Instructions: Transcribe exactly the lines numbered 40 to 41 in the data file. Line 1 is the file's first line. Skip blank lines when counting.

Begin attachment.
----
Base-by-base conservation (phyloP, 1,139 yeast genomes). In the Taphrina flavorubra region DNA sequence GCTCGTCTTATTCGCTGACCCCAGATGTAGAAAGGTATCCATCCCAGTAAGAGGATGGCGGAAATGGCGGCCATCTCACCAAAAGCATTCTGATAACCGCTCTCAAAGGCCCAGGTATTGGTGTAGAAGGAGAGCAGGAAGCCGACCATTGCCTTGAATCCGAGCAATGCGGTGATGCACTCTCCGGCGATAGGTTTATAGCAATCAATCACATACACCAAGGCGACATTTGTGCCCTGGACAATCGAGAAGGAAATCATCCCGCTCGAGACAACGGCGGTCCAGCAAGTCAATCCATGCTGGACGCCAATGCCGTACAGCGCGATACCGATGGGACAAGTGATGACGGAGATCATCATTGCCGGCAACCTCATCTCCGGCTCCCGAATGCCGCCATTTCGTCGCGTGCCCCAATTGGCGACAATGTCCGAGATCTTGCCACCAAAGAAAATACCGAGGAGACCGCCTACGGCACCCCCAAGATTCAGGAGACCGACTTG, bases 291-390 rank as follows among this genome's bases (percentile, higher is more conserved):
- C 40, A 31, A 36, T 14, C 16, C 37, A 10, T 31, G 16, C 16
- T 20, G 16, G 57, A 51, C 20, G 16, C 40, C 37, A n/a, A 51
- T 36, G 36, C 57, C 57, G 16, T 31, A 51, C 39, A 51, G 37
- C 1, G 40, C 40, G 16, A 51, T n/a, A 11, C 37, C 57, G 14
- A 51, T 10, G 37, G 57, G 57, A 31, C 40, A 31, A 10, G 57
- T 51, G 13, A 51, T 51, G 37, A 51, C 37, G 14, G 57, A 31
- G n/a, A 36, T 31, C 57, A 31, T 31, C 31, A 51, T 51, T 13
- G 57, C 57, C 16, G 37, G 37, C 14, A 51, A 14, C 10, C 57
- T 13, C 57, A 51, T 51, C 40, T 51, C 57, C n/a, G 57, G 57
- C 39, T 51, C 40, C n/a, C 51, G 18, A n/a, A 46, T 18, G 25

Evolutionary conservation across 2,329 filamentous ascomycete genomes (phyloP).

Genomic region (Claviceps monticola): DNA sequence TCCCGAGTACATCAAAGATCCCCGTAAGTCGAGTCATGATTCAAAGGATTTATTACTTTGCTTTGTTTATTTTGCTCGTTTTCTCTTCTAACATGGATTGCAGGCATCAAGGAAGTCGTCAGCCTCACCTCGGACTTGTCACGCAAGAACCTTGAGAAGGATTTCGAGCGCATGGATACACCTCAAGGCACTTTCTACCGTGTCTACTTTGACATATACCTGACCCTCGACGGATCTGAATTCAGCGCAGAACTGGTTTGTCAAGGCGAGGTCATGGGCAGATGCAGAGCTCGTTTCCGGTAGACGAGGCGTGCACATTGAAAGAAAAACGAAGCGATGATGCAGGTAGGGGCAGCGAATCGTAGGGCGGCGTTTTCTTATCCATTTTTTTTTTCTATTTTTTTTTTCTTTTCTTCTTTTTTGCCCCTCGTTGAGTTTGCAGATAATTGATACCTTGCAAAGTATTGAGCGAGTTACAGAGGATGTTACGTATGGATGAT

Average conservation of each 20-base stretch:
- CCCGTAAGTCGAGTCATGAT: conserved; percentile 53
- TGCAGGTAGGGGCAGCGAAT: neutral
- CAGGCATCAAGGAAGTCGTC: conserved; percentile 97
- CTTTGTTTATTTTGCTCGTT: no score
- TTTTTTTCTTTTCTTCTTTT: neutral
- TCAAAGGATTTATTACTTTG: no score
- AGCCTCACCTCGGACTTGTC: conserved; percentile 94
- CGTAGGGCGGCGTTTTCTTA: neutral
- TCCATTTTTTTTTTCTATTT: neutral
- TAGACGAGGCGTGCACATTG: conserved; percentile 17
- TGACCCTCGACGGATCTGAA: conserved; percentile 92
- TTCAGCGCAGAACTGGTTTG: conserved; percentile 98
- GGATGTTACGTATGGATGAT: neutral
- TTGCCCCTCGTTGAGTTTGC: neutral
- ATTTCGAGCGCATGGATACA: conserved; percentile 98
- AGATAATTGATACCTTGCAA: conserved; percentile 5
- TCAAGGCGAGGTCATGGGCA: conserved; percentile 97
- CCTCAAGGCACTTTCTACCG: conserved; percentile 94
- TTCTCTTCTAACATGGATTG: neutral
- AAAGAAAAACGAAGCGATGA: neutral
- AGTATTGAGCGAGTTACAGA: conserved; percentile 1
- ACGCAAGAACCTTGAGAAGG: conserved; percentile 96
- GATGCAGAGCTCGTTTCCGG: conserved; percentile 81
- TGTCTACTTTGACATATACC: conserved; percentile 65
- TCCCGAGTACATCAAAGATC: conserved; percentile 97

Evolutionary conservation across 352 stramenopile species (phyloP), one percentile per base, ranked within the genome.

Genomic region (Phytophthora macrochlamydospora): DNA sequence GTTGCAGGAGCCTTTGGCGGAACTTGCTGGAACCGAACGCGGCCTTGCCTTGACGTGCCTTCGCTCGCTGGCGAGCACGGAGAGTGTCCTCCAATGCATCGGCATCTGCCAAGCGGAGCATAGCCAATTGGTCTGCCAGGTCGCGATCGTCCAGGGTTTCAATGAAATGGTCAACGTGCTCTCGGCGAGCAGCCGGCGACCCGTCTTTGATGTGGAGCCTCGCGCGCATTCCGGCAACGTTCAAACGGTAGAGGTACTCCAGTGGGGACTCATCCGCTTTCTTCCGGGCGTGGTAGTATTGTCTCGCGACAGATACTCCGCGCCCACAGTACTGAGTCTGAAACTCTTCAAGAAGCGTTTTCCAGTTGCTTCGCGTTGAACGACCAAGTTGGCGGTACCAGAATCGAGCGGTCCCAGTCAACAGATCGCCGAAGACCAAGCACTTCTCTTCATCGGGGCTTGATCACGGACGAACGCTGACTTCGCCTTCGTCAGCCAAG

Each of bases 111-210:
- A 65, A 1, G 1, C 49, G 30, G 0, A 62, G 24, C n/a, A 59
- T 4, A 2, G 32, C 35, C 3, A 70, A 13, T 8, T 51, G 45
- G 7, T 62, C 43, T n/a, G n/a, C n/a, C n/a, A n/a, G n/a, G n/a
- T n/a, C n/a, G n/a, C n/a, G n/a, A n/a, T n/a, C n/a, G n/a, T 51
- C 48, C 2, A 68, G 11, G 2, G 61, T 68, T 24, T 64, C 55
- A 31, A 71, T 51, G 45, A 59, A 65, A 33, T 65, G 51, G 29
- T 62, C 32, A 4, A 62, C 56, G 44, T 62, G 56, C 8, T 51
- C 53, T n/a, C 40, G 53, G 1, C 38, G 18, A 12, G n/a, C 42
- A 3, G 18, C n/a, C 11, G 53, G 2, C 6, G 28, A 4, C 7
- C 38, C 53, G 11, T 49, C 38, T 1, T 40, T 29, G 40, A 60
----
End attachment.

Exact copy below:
Evolutionary conservation across 352 stramenopile species (phyloP), one percentile per base, ranked within the genome.

Genomic region (Phytophthora macrochlamydospora): DNA sequence GTTGCAGGAGCCTTTGGCGGAACTTGCTGGAACCGAACGCGGCCTTGCCTTGACGTGCCTTCGCTCGCTGGCGAGCACGGAGAGTGTCCTCCAATGCATCGGCATCTGCCAAGCGGAGCATAGCCAATTGGTCTGCCAGGTCGCGATCGTCCAGGGTTTCAATGAAATGGTCAACGTGCTCTCGGCGAGCAGCCGGCGACCCGTCTTTGATGTGGAGCCTCGCGCGCATTCCGGCAACGTTCAAACGGTAGAGGTACTCCAGTGGGGACTCATCCGCTTTCTTCCGGGCGTGGTAGTATTGTCTCGCGACAGATACTCCGCGCCCACAGTACTGAGTCTGAAACTCTTCAAGAAGCGTTTTCCAGTTGCTTCGCGTTGAACGACCAAGTTGGCGGTACCAGAATCGAGCGGTCCCAGTCAACAGATCGCCGAAGACCAAGCACTTCTCTTCATCGGGGCTTGATCACGGACGAACGCTGACTTCGCCTTCGTCAGCCAAG